Thee Tsunamis
A Goodbad Man is Hard to Find [CS; Magnetic South]

Forget Thee Tsunamis are three beautiful women. Forget the band’s affiliation with the retro-vibes of Southern Indiana. It’s best to forget all pretense and expectations, because A Goodbad Man is Hard to Find is the sort of gnarly, dirty rock and roll the Dum Dum Girls wish they could engage. Elements of classic bubblegum and surf rock feel warm and familiar, wrapping themselves around the tape’s best cornerstones (“Way Out West,” “Goner,” “Pussy Cat”) but the punky urgency of Betsy’s vocals and the country feedback cool of Sharlene’s drumming and Josie’s bass feel new and electric. It’s easy to forget music is expression, and though many scoff at borrowing from the past, Thee Tsunamis do just that without outright stealing. This isn’t some skinny tattooed charlatan reciting GG Allin or a college professor hitting on the sensitive sorority sister with words from edward estlin, just honest observations translated through the simplest motions: those of the hips on the stage of the dance floor. Now you can remember Thee Tsunamis as three pretty ladies and their good-time pals and realize they don’t live in the shadow of any of it. They do their own thing; at their own pace, and before you know what’s happened you’ll be caught in the wave. Call it what you like, just recognize good music when it washes over you.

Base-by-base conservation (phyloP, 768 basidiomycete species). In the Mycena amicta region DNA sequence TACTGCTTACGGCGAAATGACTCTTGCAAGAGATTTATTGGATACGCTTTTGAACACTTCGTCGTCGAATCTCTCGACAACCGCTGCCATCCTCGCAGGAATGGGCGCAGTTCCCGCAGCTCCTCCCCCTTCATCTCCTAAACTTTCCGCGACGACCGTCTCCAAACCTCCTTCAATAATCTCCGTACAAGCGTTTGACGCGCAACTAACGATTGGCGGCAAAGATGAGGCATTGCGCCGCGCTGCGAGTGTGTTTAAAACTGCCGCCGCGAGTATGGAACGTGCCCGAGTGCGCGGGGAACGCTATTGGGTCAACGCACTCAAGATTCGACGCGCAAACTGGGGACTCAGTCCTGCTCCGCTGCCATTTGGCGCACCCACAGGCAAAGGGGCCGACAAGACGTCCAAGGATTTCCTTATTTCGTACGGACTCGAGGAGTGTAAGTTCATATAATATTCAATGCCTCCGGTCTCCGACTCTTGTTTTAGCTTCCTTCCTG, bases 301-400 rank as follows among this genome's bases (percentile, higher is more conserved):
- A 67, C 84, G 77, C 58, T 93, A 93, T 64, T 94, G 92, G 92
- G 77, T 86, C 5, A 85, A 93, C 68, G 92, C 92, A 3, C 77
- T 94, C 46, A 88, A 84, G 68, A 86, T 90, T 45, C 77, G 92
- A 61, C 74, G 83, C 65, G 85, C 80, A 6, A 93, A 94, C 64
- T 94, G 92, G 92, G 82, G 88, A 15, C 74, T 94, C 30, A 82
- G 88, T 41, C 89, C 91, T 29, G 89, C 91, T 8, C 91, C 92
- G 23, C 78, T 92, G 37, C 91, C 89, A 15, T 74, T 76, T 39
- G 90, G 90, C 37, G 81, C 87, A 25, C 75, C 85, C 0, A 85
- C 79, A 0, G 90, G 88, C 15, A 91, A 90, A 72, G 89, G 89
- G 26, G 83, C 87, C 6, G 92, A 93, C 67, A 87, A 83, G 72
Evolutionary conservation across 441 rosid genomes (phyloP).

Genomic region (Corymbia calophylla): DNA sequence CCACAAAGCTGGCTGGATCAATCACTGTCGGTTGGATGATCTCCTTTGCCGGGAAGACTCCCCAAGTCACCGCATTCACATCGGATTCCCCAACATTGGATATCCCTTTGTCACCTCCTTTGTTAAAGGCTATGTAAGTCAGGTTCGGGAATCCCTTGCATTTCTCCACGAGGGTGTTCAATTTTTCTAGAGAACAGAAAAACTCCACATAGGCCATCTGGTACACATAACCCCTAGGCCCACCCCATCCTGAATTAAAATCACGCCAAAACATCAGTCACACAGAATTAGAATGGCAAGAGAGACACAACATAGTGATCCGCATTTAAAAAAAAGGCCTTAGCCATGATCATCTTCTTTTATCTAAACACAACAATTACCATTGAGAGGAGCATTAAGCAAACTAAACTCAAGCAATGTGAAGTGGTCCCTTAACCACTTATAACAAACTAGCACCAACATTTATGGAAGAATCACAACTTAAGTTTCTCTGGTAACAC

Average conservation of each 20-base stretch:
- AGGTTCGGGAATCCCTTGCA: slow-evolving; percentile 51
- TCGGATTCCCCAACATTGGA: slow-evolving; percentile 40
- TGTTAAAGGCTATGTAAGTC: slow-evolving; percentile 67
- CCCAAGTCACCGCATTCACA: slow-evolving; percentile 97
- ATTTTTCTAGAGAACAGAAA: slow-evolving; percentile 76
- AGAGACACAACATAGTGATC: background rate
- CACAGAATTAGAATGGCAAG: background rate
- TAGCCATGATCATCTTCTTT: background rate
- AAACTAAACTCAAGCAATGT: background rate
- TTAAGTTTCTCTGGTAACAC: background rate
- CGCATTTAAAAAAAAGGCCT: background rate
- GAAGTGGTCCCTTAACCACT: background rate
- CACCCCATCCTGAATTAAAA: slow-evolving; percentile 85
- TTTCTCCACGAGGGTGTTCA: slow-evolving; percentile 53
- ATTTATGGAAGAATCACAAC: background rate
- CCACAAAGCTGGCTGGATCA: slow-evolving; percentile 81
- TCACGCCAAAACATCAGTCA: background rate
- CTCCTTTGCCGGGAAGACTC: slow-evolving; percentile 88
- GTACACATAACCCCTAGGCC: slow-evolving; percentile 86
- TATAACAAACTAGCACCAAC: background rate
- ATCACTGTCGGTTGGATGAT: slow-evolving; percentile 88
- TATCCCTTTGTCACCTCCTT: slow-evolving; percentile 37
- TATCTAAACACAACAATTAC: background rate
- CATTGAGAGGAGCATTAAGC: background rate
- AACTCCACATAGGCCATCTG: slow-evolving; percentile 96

Cerberus seeks to document the spate of home recorders and backyard labels pressing limited-run LPs, 7-inches, cassettes, and objet d’art with unique packaging and unknown sound. We love everything about the overlooked or unappreciated. If you feel you fit such a category, email us here.

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